Introduction: Night Night Box

I found myself in an odd situation recently. We switched cable carriers; they replaced our cable box; but the new box did not have a clock. So, I purchased a small digital clock. The clock sits on top of our TV in our bedroom across from the bed. My wife began complaining that the clock's light was too bright during the night and it bothered her while trying to sleep. So, the simple solution is to just close the door to the cabinet at night (or get another clock). So the next complaint was that she would become sleepy and comfortable and wanted to know if there was away to block the light from the clock remotely so she did not have to get out of bed to close the cabinet door. So, the complicated mechanisms started being considered. In the end, I 3D printed a box, with a hinged front, controlled by a servo with an IR remote connected to an arduino. I probably over complicated it, but the most important thing is it works and in the end, happy wife equals happy life.

Step 1: First the Box

I measured the clock's dimensions and drew out a rough calculation of how I wanted the night box to function. I then utilized Autodesk's 123D Design to create the night box and door. I separated the box into two sections, one for the clock and the other to house the servo.

Step 2: 3D Print

I then used my 3D printer (De Vinci 1.0 from XYZ Printing) to print out the box and cover.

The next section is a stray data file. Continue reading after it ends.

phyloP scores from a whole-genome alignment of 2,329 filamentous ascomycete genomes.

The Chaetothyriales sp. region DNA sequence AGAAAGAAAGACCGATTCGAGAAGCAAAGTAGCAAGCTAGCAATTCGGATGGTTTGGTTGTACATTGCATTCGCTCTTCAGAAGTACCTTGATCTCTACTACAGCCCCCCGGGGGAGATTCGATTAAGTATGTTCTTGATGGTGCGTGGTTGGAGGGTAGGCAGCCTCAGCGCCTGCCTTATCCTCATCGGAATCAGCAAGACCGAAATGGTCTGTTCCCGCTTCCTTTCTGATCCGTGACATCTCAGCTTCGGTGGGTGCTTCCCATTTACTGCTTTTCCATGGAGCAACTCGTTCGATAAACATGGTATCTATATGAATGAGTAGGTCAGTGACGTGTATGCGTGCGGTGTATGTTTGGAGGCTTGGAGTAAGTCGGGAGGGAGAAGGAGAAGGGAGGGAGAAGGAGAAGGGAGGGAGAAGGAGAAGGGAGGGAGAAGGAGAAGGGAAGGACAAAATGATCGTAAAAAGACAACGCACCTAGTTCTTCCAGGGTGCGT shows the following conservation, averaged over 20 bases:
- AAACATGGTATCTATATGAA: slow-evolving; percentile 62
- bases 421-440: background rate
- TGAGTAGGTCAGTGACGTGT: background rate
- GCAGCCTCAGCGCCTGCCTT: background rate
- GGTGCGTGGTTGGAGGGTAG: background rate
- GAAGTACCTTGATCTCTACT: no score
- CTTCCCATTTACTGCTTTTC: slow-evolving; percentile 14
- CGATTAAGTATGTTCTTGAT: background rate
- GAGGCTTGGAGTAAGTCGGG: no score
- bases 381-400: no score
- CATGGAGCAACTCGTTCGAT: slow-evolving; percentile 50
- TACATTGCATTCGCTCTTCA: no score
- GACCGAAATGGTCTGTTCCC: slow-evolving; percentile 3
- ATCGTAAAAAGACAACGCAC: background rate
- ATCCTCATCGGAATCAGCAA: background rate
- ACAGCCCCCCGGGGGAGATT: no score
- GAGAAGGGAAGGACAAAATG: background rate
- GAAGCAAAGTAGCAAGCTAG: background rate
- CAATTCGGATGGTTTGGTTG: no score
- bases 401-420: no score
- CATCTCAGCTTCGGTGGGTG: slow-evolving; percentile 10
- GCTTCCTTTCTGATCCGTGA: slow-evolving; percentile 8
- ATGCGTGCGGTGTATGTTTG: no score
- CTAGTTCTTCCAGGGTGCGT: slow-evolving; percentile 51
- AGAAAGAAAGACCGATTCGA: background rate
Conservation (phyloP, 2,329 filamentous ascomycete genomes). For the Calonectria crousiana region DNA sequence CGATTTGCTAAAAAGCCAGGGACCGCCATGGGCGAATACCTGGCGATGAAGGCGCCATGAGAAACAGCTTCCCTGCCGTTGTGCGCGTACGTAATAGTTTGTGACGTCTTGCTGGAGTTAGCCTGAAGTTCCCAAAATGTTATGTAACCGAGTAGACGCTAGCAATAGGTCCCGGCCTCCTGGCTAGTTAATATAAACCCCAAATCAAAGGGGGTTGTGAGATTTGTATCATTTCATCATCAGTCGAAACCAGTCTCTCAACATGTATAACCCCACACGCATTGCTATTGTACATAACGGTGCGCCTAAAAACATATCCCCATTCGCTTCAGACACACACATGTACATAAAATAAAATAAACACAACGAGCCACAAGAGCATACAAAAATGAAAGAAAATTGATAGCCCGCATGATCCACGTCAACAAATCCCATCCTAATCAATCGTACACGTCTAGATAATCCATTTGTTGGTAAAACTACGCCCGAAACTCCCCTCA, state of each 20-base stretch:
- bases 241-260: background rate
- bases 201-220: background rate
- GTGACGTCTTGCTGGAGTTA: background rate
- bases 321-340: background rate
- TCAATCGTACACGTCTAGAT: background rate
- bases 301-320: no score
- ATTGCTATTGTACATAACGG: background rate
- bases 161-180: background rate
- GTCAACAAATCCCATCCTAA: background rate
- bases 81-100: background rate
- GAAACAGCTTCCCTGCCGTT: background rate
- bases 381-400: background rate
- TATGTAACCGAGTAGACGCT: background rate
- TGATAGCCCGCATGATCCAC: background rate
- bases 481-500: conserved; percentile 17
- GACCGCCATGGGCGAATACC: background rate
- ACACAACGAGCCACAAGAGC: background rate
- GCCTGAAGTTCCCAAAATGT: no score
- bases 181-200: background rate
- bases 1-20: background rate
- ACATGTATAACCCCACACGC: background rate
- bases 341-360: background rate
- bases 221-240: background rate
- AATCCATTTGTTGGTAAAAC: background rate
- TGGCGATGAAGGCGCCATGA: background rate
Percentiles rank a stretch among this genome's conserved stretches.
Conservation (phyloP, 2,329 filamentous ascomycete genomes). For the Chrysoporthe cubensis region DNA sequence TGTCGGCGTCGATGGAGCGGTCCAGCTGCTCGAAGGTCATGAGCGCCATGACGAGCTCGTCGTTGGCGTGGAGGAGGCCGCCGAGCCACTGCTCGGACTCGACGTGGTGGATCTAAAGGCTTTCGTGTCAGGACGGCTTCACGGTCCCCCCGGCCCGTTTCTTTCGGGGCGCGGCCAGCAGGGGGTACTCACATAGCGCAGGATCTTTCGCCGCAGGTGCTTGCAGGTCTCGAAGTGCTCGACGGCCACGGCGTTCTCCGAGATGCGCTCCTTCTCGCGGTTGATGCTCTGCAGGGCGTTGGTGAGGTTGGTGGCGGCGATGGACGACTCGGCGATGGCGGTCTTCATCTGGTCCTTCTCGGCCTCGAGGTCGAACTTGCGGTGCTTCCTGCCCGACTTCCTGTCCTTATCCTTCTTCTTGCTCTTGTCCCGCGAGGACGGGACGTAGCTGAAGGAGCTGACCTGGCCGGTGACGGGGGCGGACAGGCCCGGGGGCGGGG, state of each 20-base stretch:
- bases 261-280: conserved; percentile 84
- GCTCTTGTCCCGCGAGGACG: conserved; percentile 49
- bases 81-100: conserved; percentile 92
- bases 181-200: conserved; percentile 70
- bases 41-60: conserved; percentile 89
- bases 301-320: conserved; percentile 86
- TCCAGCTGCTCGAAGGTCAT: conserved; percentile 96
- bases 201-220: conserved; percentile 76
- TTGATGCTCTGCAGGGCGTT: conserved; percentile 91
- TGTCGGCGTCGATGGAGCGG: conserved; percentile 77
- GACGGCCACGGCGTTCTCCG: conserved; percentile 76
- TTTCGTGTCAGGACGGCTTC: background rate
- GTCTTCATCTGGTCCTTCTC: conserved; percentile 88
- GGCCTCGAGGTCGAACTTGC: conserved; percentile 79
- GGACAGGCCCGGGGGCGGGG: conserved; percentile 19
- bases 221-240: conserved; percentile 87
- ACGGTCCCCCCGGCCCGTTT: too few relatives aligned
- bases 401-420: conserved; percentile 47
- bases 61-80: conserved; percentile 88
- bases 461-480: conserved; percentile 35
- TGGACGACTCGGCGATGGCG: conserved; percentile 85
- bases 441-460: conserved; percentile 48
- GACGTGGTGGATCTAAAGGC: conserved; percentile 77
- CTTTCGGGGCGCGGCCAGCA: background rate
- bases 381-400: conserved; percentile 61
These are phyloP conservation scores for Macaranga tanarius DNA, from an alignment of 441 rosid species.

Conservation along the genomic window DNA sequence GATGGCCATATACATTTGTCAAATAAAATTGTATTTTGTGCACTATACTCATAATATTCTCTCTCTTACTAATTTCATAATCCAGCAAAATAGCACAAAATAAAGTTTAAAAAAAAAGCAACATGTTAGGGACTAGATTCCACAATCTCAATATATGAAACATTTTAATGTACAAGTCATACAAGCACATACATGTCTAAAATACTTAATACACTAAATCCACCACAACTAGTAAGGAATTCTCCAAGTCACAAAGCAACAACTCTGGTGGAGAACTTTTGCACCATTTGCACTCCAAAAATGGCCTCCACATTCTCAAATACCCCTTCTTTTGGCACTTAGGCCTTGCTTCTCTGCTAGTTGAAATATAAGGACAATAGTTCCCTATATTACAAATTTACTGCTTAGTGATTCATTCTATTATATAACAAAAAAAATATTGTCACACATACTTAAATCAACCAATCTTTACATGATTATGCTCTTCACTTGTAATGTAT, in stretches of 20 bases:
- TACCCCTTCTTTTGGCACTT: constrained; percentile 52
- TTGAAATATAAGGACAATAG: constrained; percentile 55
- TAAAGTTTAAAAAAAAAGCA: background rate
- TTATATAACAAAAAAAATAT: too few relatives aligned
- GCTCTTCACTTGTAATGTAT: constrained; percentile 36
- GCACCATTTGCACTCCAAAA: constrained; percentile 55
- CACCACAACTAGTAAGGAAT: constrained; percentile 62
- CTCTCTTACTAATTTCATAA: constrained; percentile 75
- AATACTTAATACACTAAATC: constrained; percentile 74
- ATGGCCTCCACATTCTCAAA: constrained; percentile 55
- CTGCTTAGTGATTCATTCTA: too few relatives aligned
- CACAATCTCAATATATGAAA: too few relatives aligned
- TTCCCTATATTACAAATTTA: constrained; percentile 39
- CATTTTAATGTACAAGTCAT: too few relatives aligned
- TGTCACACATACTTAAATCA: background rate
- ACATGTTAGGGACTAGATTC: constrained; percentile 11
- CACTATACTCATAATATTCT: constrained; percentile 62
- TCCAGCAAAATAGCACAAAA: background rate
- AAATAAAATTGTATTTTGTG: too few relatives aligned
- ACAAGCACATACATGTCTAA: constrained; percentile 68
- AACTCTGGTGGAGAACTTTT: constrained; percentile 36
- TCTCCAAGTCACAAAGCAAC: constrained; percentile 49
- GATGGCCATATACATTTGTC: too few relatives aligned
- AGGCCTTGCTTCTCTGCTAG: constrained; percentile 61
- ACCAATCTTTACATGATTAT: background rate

Step 3: Paint and Hinges

A little black paint and some very small hinges put the box together. I used clear plastic for a panel to allow the IR signal to reach the sensor inside the night box. I used sandpaper to rough up the pane so it looks frosted. The IR signal does not seem to have any problem going through the panel.

Step 4: Placement

I fiddled around with the location of both the box and the servo to make sure everything would function they way I wanted it to.

Step 5: Servo

Using 123D Design I created a holder for the 9g servo. Then 3D printed it to fit into the night box.

Step 6: Measurements for Arm

I attached an arm to the servo and screwed it into the separating wall between the two sections of the interior of the night box.

Step 7: Electronics

I connected an Arduino Uno to a breadboard and attached an IR switch. It is one of those cheap Chinese switches with four channels. I used one channel for the arm being completely up and another for it being down. The holes in the back of the nighbox are for allowing the electronics to go from one part of the box to another. I have not finished the picture schematic but I'll post that as soon as I'm done. It's essentially just a normal wiring for a servo with a signal and ground for the IR switch.

Step 8: Arduino Code


const int buttonPin = 2;

const int buttonPin2 = 8;

int buttonState = 0;

int buttonState2 = 0;

Servo servoA;

int position = 0;

void setup() {


pinMode(buttonPin, INPUT);



void loop() {

buttonState = digitalRead(buttonPin);

buttonState2 = digitalRead(buttonPin2);

if(buttonState ==HIGH && position < 90){




if(buttonState2 == HIGH && position > 3){



} }

Step 9: Completed Project

So I now have a little black box on top of my TV stand. The door is open during the day revealing the time. When night falls and my wife gets comfortable in bed, she reaches up and punches the IR remote closing the door. When she gets up in the morning and wants to see the time, she hits the remote again and the door raises. Personally, the light does not bother me so it's just a little something to make her more comfortable. But it was an interesting build. I hope to improve on it with time, but just needed to get it operational at this point.

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3D Printing Contest

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3D Printing Contest